• You may want to lay down temporary plywood sidewalks - they distribute weight and will prevent ruts in your lawn. Standing the plywood up at the end of each work day will help preserve the grass. Be sure to remove the plywood as soon as the work is done.

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To stay perfectly safe during a kitchen renovation, you should probably move into a different home. Unfortunately, most of us don't have that luxury. Safety issues during a remodel are plentiful and it's hard to recognize all the potential dangers. As hard as it might be, you will have to trust that the construction crew in your home is taking the necessary precautions to keep the work area and surrounding areas safe.

While you may trust yourself to stay out of harm's way, if you have young children or pets, you'll need to be vigilant about their safety. For example, there may be construction materials stored in the work area or in the garage. Items normally found in the kitchen (e.g., refrigerator or microwave) or tools may be placed in areas of the home that are not child-proofed.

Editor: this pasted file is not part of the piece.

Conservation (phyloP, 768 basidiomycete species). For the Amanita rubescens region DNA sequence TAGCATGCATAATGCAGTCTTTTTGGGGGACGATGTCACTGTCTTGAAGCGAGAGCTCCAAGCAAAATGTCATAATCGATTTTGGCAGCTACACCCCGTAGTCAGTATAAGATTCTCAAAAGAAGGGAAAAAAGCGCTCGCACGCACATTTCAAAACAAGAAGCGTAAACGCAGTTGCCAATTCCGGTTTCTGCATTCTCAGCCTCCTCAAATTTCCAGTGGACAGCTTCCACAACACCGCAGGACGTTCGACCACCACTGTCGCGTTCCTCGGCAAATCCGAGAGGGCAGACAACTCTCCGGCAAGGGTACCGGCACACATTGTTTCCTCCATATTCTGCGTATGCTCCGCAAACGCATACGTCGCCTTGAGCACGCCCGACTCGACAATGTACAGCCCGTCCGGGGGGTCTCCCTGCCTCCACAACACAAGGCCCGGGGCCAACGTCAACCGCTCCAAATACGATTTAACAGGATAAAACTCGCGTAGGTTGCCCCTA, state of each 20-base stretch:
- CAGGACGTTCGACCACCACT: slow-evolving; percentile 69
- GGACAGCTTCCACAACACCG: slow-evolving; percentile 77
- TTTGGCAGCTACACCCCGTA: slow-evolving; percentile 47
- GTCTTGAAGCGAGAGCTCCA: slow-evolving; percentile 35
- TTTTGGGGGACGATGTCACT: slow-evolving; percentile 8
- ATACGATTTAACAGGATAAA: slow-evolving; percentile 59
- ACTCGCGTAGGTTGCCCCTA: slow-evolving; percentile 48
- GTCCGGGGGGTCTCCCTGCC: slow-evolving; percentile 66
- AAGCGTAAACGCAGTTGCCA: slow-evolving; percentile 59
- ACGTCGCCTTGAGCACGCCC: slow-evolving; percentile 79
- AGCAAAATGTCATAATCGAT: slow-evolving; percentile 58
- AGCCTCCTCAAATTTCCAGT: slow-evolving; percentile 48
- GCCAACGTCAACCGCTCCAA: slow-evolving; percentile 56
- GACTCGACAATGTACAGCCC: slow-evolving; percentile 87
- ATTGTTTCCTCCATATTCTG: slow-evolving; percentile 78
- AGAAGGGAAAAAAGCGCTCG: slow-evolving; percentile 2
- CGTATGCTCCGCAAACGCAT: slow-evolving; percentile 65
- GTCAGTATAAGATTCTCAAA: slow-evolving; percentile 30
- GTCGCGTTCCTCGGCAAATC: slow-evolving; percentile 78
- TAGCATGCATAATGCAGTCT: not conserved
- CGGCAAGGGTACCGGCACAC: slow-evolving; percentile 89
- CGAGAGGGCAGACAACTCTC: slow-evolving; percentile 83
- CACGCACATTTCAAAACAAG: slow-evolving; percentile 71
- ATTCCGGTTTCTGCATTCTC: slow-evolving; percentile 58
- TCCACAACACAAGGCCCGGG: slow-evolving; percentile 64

Making sure your children feel safe and comfortable with the various workers coming in your house, and the various work zones is also important. Therapist Erin Johnson says children should be introduced to everyone working on the project and have a good sense of work area boundaries.

If you have pets, you'll need to restrict their access to the construction area, especially during work hours. if it is difficult to keep work areas sealed off, or if your pets are easily frightened or upset by loud construction noises, consider finding a sitter or care-taking facility for them during work hours.

Whether you have a family the size of the Duggars or you are living on your own, it's a wise idea to inspect and clean the work zone and surrounding areas at the end of each day. Yes, the remodeling crew should pick up after themselves everyday, but small things like nails or loose wires could get overlooked during the cleanup process.